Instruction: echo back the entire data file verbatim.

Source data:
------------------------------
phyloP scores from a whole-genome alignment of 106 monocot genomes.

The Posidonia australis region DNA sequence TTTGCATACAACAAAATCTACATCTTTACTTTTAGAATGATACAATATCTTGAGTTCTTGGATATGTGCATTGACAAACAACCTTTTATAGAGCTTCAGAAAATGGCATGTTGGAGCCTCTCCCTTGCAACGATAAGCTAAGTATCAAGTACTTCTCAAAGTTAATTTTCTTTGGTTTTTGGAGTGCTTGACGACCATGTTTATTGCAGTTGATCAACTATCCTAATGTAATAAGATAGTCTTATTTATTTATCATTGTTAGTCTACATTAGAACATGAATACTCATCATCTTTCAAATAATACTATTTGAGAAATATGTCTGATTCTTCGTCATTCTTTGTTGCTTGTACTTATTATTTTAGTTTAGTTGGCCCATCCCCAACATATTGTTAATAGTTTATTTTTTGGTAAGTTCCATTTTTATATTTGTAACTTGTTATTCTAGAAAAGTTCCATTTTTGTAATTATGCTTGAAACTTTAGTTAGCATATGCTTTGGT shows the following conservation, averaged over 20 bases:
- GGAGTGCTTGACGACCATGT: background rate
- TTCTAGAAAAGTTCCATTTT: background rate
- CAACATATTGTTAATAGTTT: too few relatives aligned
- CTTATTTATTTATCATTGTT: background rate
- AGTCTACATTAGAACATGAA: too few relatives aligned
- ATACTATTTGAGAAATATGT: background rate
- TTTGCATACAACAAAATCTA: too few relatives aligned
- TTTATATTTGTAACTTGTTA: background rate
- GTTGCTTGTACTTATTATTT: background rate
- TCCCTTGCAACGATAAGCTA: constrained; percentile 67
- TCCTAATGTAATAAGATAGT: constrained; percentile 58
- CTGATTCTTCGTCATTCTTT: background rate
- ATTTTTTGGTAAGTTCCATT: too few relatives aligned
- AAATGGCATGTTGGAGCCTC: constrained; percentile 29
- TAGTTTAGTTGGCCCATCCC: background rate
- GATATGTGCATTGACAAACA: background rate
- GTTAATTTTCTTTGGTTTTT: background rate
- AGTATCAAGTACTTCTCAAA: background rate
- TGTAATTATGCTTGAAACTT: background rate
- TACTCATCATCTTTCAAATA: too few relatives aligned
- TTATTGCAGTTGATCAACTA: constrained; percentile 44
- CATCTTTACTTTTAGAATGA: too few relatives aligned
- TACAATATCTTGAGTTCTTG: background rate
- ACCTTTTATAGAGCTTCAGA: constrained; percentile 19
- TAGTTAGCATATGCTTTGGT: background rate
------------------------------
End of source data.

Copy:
phyloP scores from a whole-genome alignment of 106 monocot genomes.

The Posidonia australis region DNA sequence TTTGCATACAACAAAATCTACATCTTTACTTTTAGAATGATACAATATCTTGAGTTCTTGGATATGTGCATTGACAAACAACCTTTTATAGAGCTTCAGAAAATGGCATGTTGGAGCCTCTCCCTTGCAACGATAAGCTAAGTATCAAGTACTTCTCAAAGTTAATTTTCTTTGGTTTTTGGAGTGCTTGACGACCATGTTTATTGCAGTTGATCAACTATCCTAATGTAATAAGATAGTCTTATTTATTTATCATTGTTAGTCTACATTAGAACATGAATACTCATCATCTTTCAAATAATACTATTTGAGAAATATGTCTGATTCTTCGTCATTCTTTGTTGCTTGTACTTATTATTTTAGTTTAGTTGGCCCATCCCCAACATATTGTTAATAGTTTATTTTTTGGTAAGTTCCATTTTTATATTTGTAACTTGTTATTCTAGAAAAGTTCCATTTTTGTAATTATGCTTGAAACTTTAGTTAGCATATGCTTTGGT shows the following conservation, averaged over 20 bases:
- GGAGTGCTTGACGACCATGT: background rate
- TTCTAGAAAAGTTCCATTTT: background rate
- CAACATATTGTTAATAGTTT: too few relatives aligned
- CTTATTTATTTATCATTGTT: background rate
- AGTCTACATTAGAACATGAA: too few relatives aligned
- ATACTATTTGAGAAATATGT: background rate
- TTTGCATACAACAAAATCTA: too few relatives aligned
- TTTATATTTGTAACTTGTTA: background rate
- GTTGCTTGTACTTATTATTT: background rate
- TCCCTTGCAACGATAAGCTA: constrained; percentile 67
- TCCTAATGTAATAAGATAGT: constrained; percentile 58
- CTGATTCTTCGTCATTCTTT: background rate
- ATTTTTTGGTAAGTTCCATT: too few relatives aligned
- AAATGGCATGTTGGAGCCTC: constrained; percentile 29
- TAGTTTAGTTGGCCCATCCC: background rate
- GATATGTGCATTGACAAACA: background rate
- GTTAATTTTCTTTGGTTTTT: background rate
- AGTATCAAGTACTTCTCAAA: background rate
- TGTAATTATGCTTGAAACTT: background rate
- TACTCATCATCTTTCAAATA: too few relatives aligned
- TTATTGCAGTTGATCAACTA: constrained; percentile 44
- CATCTTTACTTTTAGAATGA: too few relatives aligned
- TACAATATCTTGAGTTCTTG: background rate
- ACCTTTTATAGAGCTTCAGA: constrained; percentile 19
- TAGTTAGCATATGCTTTGGT: background rate